In my teenage and early adult years, I was so consumed with my own suffering, that I didn’t realize how my suicidality and self destructive tendencies affected my parents.
Having tunnel vision, I was hyper focused on my own emotional pain
I have to admit; at the time I didn’t really care how they felt.
After all, the trauma I experienced while in their care was the cause of my developing BPD in the first place. Right?
Having grown up in chronological age, as well as, emotional age, I now see things much differently.
Also, now having a child of my own who was recently diagnosed with a mental illness, has hit me hard and given me. new perspective. Struggling with my own mental health challenges is hard. Watching my child struggle, has been even harder . . .
How do I find balance between the two of us? Especially when often times his struggles are my triggers and vice-versa? how can I give my child co-regulation If I’m dysregulated myself most of the time? (which every child needs until they develop self-regulation skills that hopefully you’ve provided)
He and I often just end up in a tsunami of emotion. Having a rupture in our relationship and once again calm, we work on establishing the repair of the relationship.
I was talking to a friend who has two boys, also with neurological disorders. As we shared stories of our children’s diagnosis and their Mental Health struggles, she said to me, “there is a grief process.” She was referring to, the life you thought you were going to have, and that they were going to have.
I’ve been grieving my own childhood for some time, the one I hadn’t received, but would have liked to have had.
I’ve grieved the absence of the parental relationships I didn’t have, relationships that I see others have with their parents.
I grieve now for my son’s losses – his biological father abandoning him for drugs and also for the emotional baggage with which our son has been left.
I often feel guilty for the resentment, grief and disappointment I feel around my son’s mental health struggles. These emotions come and go for the most part. Deep down, I know I need to reach a place of acceptance.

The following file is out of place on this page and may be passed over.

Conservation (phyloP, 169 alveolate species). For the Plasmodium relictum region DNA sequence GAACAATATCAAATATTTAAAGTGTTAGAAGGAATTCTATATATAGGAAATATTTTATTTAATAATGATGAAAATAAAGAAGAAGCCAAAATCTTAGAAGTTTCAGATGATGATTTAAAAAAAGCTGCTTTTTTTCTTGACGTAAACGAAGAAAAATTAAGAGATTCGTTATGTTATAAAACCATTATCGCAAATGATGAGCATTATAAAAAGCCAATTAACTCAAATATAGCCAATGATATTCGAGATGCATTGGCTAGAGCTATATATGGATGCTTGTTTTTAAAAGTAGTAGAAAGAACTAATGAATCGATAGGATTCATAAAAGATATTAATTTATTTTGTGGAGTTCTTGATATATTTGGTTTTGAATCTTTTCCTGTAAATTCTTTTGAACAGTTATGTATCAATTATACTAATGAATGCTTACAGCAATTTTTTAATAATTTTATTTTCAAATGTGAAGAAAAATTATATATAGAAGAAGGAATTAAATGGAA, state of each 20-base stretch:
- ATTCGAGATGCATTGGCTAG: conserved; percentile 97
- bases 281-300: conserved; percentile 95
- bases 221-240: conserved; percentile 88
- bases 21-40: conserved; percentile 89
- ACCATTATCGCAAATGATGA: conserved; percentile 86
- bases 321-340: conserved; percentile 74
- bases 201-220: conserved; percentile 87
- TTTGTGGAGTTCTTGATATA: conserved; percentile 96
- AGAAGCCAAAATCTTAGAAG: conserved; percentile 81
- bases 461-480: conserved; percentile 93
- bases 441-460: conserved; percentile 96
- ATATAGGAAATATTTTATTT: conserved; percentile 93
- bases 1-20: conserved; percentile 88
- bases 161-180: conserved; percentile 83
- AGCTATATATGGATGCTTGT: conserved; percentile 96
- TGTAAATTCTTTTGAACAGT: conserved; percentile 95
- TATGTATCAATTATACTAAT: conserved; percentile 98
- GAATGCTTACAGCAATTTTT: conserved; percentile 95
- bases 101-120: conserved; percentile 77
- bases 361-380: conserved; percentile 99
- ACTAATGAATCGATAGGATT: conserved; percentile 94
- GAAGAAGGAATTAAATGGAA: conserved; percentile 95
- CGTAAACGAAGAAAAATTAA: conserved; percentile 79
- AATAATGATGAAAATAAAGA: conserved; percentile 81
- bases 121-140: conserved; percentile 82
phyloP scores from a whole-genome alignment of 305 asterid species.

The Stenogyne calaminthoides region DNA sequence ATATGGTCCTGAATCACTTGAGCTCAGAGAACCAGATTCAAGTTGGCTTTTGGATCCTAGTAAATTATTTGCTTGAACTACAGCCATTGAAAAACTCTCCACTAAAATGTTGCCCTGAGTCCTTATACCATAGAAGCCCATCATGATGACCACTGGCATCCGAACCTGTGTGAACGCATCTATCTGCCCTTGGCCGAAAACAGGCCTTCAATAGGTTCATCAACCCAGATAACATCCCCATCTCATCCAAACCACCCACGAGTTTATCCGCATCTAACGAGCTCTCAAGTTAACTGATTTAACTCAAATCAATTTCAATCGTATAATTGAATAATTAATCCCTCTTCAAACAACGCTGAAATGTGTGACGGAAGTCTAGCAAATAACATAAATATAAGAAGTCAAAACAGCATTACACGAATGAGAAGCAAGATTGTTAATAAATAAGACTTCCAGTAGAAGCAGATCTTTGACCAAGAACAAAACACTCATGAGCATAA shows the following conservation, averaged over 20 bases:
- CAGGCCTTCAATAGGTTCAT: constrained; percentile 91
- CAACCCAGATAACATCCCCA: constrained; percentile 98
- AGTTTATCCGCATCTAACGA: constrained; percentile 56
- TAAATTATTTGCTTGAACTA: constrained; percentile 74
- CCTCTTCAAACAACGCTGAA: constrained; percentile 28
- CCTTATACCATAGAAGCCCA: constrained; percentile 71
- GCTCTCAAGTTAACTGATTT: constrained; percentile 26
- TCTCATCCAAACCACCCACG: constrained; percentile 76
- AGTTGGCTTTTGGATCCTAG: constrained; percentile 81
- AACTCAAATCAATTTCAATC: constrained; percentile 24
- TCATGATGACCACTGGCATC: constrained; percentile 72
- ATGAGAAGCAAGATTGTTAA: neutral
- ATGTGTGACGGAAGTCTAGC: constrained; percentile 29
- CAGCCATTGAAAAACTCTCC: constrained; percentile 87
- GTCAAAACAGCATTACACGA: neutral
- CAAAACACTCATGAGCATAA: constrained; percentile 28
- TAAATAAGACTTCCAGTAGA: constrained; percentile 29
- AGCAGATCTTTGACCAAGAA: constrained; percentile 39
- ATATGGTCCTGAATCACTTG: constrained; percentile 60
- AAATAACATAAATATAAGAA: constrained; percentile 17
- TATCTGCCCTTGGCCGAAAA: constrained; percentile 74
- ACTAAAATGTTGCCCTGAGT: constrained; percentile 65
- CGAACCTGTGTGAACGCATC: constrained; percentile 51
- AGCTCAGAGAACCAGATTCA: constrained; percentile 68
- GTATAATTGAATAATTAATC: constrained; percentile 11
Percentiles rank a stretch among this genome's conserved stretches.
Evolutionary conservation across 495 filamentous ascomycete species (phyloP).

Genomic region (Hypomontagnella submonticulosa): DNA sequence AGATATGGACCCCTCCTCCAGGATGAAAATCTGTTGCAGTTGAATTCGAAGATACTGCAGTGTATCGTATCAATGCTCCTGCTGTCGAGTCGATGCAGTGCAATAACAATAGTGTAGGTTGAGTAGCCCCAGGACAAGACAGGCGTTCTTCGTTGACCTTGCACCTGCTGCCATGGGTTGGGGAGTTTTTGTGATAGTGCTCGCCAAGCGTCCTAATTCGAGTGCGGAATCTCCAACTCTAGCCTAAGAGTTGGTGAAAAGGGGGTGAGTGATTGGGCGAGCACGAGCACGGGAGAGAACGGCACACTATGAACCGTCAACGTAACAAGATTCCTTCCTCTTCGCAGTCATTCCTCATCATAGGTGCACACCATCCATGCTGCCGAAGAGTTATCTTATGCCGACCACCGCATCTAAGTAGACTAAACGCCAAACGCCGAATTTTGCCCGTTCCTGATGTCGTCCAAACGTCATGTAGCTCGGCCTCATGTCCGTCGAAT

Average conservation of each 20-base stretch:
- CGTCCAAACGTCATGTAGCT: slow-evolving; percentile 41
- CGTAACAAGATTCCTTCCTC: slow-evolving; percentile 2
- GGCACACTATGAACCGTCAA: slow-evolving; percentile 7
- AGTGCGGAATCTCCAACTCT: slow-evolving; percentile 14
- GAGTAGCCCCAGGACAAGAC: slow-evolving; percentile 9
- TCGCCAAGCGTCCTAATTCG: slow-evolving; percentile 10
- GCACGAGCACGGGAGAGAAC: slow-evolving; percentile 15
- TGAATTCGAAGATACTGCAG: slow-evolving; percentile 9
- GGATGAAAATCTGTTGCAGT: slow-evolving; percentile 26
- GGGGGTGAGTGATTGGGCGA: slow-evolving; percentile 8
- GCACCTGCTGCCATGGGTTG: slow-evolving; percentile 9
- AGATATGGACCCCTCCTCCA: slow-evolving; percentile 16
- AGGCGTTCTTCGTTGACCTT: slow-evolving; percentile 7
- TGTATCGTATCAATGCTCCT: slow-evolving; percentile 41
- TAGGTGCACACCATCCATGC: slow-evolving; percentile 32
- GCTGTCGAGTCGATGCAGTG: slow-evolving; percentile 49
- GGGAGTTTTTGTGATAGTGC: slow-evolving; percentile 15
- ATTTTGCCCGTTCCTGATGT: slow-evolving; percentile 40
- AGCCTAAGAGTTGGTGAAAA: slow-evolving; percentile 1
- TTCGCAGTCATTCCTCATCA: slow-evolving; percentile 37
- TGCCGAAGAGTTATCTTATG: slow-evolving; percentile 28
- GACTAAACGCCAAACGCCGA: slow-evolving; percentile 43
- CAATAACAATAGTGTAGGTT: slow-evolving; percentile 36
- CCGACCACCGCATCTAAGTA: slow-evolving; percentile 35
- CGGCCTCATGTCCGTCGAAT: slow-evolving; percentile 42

Stuck in a place of self defeat, I cried to my psychiatrist, “someone else could be a better parent than me for my son and his difficulties, not me – because I have BPD it’s so much harder for me to cope”.
She disagreed and instead explained. It was not because of BPD I was having difficulties; it was because of my past experiences. When I was a child I went on in life having my needs unmet. Like traffic on a one-way street, it was a one-way relationship with my parent, with the traffic all going in the wrong direction (child meeting parental needs). She said, “Now as you have grown and have a child who demands a lot from you, once again you are putting your unmet needs aside to fulfill his, and this is a trigger and a reminder for you.” – I have to put away my own dysregulated inner child to deal with my living dysregulated child.
This made me have an “Ah-ha” moment. I was letting my past dictate my future due to familiar patterns triggering old wounds. Bringing this into awareness helped me to see that while I was previously consumed by my own mental wellness challenges, I was now so completely consumed by my child’s, that no matter which way I looked I had become overwhelmed, grief stricken and unable to find which direction to take in order to turn off this one-way street.
This insight has enabled me let go of the hyper focus on my own pain and blaming it on my parent’s failures; instead seeing them as fallible human beings – that they they too were parents coping with their own inner dysregulated child whilst raising me. This has helped me find a place of acceptance of ALL aspects of the imperfections in my life.
Next time you find yourself in a roadblock, instead of focusing on how stuck (emotionally) you are, try asking yourself “what past experience does this remind me of?”. A seemingly simple approach, yet perhaps it too, can give you your “Ah-ha” moment and help navigate out of your past into the present effectively.
Keep healing, keep growing, keep finding your truth